Iraq Didn’t Ask for OPEC+ Oil-Cuts Exemption, Al-Sabah Says
(Bloomberg) -- Iraq hasn’t asked for an exemption from OPEC+ limits on the country’s oil output for fear that an increase in production might cause crude prices to fall, Oil Minister Ihsan Abdul Jabbar said, according to state-run newspaper Al-Sabah.
The results of the OPEC+ coalition’s output-cuts deal have been positive and stabilizing for the oil market, given the impact the coronavirus pandemic has had on producers and importers of crude, Jabbar said. He expects oil to reach $50 per barrel in early 2021 amid a mild recovery in global demand, he said, the newspaper reported on Sunday.
Jabbar didn’t address whether Iraq, OPEC’s second biggest-producer, might ask for a quota exemption in the future.
The eagerness of oil-producing countries to comply with the cuts accord has helped boost prices to current levels, he said. Brent crude rose 7% last week to $48.18 per barrel, though it’s still down 27% this year.
Iraq’s economy is in distress after the pandemic sapped demand for energy and caused prices to collapse. The government’s finances are so dire it can’t pay teachers and civil servants on time, threatening a repeat of the upheaval that last year brought down the leadership and led to the deaths of hundreds of protesters.
The Organization of Petroleum Exporting Countries and allies such as Russia -- known collectively as OPEC+ -- will meet on Monday and Tuesday to assess their output policy. Under the cuts agreement the group reached in April, Baghdad had to curb its daily production by around 1 million barrels, worth roughly $48 million at current prices, to 3.6 million barrels.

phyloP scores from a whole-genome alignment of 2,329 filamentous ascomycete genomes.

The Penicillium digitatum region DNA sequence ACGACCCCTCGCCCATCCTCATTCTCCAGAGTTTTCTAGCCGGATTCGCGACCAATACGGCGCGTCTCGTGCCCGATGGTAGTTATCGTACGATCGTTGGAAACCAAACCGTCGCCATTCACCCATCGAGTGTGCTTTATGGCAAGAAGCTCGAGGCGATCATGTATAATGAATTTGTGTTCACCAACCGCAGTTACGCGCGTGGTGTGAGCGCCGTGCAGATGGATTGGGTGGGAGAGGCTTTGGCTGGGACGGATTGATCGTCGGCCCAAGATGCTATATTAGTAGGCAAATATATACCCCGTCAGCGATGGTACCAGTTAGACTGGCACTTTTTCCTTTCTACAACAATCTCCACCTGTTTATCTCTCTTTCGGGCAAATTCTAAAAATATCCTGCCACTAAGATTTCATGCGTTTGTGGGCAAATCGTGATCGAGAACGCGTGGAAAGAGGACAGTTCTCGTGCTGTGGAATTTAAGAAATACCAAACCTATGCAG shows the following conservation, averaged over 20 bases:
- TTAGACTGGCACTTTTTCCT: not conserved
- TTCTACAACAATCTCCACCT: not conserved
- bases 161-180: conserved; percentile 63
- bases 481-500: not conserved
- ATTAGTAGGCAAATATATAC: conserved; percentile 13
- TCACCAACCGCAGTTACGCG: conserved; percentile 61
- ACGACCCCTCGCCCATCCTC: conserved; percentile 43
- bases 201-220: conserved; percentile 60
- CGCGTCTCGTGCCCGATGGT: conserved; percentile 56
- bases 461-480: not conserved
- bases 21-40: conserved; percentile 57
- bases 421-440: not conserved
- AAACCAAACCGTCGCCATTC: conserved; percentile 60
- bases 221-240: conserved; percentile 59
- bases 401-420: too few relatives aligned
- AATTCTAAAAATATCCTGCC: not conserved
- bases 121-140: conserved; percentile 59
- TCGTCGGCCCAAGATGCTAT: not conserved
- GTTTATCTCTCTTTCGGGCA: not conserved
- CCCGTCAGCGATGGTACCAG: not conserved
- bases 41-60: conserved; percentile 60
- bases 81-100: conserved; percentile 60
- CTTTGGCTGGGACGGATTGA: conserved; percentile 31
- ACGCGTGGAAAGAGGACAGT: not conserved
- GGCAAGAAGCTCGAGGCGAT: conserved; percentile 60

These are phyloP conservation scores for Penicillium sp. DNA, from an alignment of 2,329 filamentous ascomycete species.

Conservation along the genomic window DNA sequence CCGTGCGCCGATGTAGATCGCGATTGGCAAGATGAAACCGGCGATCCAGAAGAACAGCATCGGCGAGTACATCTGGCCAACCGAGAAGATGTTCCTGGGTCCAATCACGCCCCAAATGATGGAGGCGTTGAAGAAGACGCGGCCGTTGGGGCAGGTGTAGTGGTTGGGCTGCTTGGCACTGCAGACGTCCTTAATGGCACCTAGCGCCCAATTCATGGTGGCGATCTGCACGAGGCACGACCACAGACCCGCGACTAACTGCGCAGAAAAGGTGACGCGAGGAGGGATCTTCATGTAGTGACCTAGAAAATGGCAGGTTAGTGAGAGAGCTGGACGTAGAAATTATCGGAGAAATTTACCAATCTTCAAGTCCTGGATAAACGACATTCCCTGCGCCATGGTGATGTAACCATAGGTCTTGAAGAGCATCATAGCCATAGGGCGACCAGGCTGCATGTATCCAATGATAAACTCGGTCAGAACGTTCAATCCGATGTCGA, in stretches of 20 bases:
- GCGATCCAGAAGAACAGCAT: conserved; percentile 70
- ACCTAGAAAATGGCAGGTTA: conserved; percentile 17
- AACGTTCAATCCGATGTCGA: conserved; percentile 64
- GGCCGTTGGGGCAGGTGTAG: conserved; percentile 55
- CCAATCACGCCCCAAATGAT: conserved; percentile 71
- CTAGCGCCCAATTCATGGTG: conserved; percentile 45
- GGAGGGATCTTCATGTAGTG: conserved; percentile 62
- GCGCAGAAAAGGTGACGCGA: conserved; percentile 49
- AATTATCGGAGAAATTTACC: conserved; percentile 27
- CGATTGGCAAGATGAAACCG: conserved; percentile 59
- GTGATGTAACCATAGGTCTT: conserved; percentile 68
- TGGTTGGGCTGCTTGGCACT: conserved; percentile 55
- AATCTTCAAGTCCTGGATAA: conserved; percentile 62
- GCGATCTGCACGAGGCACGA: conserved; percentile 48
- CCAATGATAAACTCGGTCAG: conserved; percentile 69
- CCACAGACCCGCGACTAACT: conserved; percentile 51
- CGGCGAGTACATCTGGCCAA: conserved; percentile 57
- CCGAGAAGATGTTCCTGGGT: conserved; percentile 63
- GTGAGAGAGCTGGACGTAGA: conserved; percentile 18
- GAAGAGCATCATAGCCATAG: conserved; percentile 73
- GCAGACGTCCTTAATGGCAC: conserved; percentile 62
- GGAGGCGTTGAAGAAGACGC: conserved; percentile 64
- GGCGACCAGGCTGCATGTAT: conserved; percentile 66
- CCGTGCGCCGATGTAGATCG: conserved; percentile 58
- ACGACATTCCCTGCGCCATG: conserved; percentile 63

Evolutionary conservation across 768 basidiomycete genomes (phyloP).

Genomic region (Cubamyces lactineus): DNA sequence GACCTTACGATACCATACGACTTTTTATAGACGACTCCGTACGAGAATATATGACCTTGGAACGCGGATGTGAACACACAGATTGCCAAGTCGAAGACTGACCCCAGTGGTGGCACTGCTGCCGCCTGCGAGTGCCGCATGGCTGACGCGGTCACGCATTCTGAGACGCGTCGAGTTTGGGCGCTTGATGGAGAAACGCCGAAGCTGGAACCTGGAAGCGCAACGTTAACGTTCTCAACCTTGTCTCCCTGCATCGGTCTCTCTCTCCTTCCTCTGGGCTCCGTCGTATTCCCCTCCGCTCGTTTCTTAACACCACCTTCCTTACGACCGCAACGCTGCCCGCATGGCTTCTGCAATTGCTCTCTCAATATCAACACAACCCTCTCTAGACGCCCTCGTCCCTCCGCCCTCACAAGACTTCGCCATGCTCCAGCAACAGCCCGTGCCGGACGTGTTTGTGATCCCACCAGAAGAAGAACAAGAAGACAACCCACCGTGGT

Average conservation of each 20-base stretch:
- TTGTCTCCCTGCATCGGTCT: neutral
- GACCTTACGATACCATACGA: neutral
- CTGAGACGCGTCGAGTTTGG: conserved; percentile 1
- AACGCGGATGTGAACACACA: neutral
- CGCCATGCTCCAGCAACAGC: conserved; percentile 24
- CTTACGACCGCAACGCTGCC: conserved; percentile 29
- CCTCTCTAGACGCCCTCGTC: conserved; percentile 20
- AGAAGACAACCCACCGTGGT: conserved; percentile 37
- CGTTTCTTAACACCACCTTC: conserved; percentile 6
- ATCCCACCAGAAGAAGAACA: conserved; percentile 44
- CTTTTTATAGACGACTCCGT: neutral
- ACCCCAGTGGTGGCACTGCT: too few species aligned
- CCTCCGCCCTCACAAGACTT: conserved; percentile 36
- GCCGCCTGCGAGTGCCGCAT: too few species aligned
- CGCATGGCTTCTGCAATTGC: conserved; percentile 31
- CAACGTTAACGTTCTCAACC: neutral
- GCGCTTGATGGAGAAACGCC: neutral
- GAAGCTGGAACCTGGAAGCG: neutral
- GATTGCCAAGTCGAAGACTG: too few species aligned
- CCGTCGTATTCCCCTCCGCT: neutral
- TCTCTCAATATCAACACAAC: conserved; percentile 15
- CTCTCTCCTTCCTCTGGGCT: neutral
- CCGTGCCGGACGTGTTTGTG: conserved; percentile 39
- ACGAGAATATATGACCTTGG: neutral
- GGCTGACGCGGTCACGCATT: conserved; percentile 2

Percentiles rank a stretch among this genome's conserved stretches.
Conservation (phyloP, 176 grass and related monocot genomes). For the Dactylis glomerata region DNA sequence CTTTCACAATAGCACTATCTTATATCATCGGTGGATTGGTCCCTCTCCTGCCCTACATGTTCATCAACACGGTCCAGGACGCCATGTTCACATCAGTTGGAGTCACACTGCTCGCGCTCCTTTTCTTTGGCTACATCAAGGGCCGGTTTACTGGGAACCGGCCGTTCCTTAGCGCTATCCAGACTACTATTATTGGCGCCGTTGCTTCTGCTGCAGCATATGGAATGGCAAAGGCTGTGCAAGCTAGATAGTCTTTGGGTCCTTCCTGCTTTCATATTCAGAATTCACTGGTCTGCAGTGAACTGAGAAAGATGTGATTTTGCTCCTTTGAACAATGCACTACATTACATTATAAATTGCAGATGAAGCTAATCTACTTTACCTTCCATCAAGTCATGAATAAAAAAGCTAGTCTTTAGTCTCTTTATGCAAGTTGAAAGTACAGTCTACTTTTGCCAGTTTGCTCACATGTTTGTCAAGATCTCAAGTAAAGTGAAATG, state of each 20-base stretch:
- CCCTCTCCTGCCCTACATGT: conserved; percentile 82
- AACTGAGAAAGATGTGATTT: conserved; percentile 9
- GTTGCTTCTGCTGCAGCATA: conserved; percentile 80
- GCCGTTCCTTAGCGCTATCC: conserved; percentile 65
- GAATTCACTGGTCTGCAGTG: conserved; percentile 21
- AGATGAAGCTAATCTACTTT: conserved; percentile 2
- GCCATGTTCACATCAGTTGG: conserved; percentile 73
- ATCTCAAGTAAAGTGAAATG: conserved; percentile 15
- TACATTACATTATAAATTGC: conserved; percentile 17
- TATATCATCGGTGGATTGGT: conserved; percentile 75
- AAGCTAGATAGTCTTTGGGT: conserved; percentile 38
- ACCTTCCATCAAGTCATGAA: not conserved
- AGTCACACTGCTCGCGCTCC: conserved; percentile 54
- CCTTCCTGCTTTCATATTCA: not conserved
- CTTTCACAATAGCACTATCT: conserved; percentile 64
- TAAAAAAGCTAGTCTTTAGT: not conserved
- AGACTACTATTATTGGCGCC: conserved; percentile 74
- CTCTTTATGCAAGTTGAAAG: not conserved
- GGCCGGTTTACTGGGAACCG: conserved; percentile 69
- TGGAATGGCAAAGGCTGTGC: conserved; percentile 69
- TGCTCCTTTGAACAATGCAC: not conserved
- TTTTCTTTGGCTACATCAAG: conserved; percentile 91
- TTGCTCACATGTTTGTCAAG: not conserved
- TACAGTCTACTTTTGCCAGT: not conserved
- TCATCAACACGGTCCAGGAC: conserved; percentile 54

Iraq has exported an average of 2.88 million barrels a day in November, the state-run Iraqi News Agency reported Sunday, also citing the oil minister. That’s the same level of exports as in October. Almost all of this month’s shipments -- 2.77 million barrels a day -- have been sent by sea from the southern port of Basra and nearby terminals, the report said.
The country is seeking an upfront payment of about $2 billion in exchange for a long-term supply contract for 48 million barrels of crude. The payment will help offset the drop in oil prices and demand caused by the pandemic, Jabbar said, according to Iraqi News Agency.
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